At least 10,000 tourists have canceled their travel plans to the French Caribbean islands of Martinique and Guadeloupe as work stoppages and violent protests over the last month have crippled the islands during the peak winter travel season.
The strikes began almost four weeks ago as residents erupted in anger over the rising cost of living and low wages.
Looting and mayhem have led to supply shortages, road blockages, and even the closure of Guadeloupe’s airport for a short time on Wednesday.
Many cruise ships have opted not to dock at Fort-de-France, the capital of Martinique, for the next few days, and dozens of tourists who were stranded for two days in hotels in Basse-Terre, Guadeloupe’s capital city, were finally able to leave Thursday after 500 police restored some order to the island.
Guadeloupe has been harder hit by violence than Martinique. Over the last three nights businesses and cars were burned and looted in Basse-Terre and the tourist town of Gosier. Protesters have left trash throughout the capital.
One protester was shot and killed in Guadeloupe, but no injuries have been reported amongst tourists. Visitors are being warned not to venture out at night, which is when looting has been most prevalent.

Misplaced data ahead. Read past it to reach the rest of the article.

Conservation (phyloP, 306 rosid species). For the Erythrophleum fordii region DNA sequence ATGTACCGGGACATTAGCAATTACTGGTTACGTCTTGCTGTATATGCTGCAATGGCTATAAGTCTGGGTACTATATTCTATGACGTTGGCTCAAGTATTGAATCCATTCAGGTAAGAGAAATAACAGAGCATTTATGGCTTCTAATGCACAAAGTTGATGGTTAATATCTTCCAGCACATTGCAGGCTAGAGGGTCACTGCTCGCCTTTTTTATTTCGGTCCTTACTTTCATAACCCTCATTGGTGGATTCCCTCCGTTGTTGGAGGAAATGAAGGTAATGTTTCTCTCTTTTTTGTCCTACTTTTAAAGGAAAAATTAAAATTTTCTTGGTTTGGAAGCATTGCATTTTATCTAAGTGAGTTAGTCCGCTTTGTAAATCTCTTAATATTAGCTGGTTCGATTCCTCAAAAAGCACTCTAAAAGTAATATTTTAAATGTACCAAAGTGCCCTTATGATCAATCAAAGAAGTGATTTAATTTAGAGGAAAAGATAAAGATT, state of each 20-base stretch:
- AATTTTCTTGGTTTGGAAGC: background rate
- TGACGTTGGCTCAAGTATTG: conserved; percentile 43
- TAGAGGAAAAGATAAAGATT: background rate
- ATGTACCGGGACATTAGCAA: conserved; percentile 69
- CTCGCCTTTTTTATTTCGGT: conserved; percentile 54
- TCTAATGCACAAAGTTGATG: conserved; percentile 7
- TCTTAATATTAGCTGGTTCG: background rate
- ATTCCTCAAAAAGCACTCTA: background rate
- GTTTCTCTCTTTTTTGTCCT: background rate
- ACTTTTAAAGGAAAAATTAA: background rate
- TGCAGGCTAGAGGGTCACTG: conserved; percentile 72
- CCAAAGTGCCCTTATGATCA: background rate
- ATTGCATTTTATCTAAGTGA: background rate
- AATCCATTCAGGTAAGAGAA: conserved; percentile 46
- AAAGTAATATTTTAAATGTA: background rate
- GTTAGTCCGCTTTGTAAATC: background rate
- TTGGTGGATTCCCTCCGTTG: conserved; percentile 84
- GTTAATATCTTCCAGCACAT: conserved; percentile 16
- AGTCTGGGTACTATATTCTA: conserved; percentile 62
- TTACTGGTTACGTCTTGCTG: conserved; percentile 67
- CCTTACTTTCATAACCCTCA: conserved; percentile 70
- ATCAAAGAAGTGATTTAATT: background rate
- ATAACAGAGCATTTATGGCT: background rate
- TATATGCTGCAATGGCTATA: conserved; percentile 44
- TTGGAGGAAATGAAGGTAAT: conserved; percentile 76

Martinique is relatively calm, but only 50 percent of gas stations are open and rental car agencies are telling customers that they cannot guarantee availability. Some museums and banks are closed, but overall it is generally business as usual for those who choose to visit the island.
Many of the travelers who have cancelled their vacations are from France and other French-speaking countries such as Switzerland. Guadeloupe and Martinique, which are overseas territories of France, are part of the French Antilles chain of islands in the eastern Caribbean.
Tourism officials are nervous because travelers have been cancelling trips all the way through April, which is causing a big “tourism deficit” right in the middle of the islands’ high season.
French government officials are hoping that emergency negotiations regarding pay raises and extra government benefits will help calm the situation in the islands. Unemployment is up to three times higher there than in mainland France, and twice as many people live below the poverty line.
By Karen Elowitt for PeterGreenberg.com.
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